Tech 21 VT Bass 500 (Review)

If it weren’t for musicians, audiophiles, and the occasional defense contractor, vacuum tubes would have disappeared long ago.
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If it weren’t for musicians, audiophiles, and the occasional defense contractor, vacuum tubes would have disappeared long ago. In nearly every category save sound, transistors and other solid-state devices make better sense. They’re smaller, more durable, require less power, stay relatively cool, and are available in innumerable forms well designed for nearly any electronic application. Yet, it’s difficult to make a transistor sound like a tube, especially when it’s overdriven into clipping. Back in 1989, though, a New York guitar player-cum-engineer named Andrew Barta got as close as almost anyone. The original Tech 21 SansAmp made such clever use of field-effect transistors (FETs) and frequency shaping that it quickly became a standard piece of gear for guitar players looking to get a tube-y sound without schlepping a tube amp. Later, the SansAmp Bass Driver DI did for us what the original SansAmp did for guitarists, offering the grind, grit, and growl of iconic tube heads in a stompbox. Tech 21’s product line has expanded greatly since the early days, yet it’s never lost touch with the patented technology that endeared the company to thousands of musicians. Tech 21 recently added the VT Bass 500 To its full line-up of effects and amps. While it may look like yet another medium-powered Class D/SMPS lightweight head, its singular heritage separates it from the crowd.

The VT Bass 500’s design is straightforward. The front panel is where all the action takes place, save the power switch and speaker outputs. The amp makes good use of the space available, with each knob and switch clearly labeled. The single q" input does double duty for passive and active basses thanks to its accompanying pad switch. Kudos to Tech 21 for the high-sensitivity setting’s 4.7MΩ input impedance to avoid loading passive basses. The lower sensitivity setting decreases the impedance for better compatibility with preamps and long cable runs. The Tech 21 has an average amount of I/O. Beyond the de rigeur speaker and di out, there’s an effect loop and headphone jack. Unlike many heads, it does not offer a line-level tuner output (which can double as an unbalanced line out) or an auxiliary input for stereo playback. I was also disappointed not to see a mute switch, although Tech 21 says most of its customers use a stage tuner with a built-in mute function.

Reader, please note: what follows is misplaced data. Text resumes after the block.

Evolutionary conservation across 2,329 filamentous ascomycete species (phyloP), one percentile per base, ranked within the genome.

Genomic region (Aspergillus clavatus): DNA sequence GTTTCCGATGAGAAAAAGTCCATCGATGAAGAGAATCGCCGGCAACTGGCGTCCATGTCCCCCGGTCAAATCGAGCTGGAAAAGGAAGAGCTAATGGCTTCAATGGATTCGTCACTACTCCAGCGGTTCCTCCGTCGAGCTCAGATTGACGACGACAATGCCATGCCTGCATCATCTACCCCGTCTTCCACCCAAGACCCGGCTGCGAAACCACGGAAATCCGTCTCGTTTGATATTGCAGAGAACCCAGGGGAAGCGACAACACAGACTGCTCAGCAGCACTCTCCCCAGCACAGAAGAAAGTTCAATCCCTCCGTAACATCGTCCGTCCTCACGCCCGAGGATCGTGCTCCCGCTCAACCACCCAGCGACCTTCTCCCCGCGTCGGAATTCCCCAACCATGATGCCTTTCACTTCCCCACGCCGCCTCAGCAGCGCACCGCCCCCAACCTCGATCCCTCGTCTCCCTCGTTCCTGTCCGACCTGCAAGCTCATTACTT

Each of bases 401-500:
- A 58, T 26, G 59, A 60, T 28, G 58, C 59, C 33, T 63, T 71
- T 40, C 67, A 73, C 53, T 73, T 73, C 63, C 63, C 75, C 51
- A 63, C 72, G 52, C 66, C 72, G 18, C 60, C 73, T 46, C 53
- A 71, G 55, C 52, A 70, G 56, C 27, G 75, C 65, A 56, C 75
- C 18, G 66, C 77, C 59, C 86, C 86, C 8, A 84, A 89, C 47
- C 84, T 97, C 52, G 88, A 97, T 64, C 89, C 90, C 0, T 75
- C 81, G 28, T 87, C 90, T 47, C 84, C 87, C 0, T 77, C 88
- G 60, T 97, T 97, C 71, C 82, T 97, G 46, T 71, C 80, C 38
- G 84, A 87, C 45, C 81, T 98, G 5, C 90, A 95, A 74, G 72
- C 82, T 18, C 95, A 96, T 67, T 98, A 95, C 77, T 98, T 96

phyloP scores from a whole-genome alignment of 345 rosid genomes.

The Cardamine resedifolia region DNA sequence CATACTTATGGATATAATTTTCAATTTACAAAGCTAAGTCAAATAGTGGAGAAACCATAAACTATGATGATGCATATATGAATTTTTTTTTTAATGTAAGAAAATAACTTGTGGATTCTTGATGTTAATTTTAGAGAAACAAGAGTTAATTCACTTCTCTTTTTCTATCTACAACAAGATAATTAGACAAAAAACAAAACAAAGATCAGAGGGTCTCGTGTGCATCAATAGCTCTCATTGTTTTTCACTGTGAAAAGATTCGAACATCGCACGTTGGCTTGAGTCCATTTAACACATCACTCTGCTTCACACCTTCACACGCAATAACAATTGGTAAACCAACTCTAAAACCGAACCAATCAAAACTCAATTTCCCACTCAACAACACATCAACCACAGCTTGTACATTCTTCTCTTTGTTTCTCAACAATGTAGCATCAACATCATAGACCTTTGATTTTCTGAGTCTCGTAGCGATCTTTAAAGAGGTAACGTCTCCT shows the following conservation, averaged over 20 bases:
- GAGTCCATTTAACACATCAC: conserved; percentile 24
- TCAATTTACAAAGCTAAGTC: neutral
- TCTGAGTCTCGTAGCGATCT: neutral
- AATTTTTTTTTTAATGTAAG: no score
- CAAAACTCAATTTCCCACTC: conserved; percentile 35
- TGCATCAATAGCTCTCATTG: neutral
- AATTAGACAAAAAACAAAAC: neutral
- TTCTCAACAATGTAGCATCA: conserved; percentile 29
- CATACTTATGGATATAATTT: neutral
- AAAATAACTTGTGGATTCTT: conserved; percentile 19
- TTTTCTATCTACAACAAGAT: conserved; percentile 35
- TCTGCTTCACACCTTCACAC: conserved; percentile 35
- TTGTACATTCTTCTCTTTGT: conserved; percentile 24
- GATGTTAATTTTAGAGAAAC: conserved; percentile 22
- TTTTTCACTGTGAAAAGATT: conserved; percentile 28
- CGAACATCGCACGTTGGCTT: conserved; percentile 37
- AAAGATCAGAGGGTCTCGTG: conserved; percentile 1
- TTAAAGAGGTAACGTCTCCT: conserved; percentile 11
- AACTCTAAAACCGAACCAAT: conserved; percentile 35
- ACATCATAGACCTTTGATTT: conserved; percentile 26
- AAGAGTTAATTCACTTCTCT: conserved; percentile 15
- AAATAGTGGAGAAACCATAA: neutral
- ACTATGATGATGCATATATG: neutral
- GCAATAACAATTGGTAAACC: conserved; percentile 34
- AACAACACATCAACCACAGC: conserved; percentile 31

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Beyond the Tech 21’s SansAmp circuit (I’ll get to that shortly), the VT Bass 500’s tone shaping is straightforward and effective. Three bands of well-voiced EQ span the frequency range, with the midrange enjoying a center-frequency shift thanks to the shift button. It quickly altered the amp’s personality, especially when I boosted the mids and played fingerstyle. By far the VT Bass 500’s most compelling feature is its onboard SansAmp. It’s the same circuit as in Tech 21’s Character Series VT Bass DI pedal, and it’s cleverly integrated into the amp. Just like with a tube amp, the drive control governs the amount of distortion in the preamp as well as gain, with settings above about 12 o’clock growing a nice furry pelt. The character knob is a potent frequency shaper, going from foreboding and dark when it’s counter-clockwise to fizzy and focused as it’s turned up.


I tested the VT Bass 500 with the Tech 21 B112-VT 1x12 cabinet (see sidebar) as well as a Barefaced Audio Big Baby II, an Epifani 4x10, and in my studio running Logic through a Metric Halo ULN-8. First, I wanted to check out the amp’s clean sound, since that’s where I spend 90 percent of my playing life. Interestingly, Tech 21 recommends turning the level control all the way up and then using drive for volume when a clean tone is desired. In practice this does not seem like a good system to me, as there’s no way to get silence in this setting. In fact, for me, my biggest initial hurdle with the VT Bass 500 was negotiating the relationship between the drive, blend, character, and level controls to arrive quickly at sounds ranging from crisply clean to dirty. I found it easier eventually to think of the VT Bass 500 more like a tube head, in that its primary gain-governing and frequency-sculpting controls (except the EQ) are highly interactive. The head is capable of a good clean sound, and its power amp seems well up to the task for most gigs, but it’s really a head that’s better suited to those who know they’ll want to avail themselves of the SansAmp circuitry.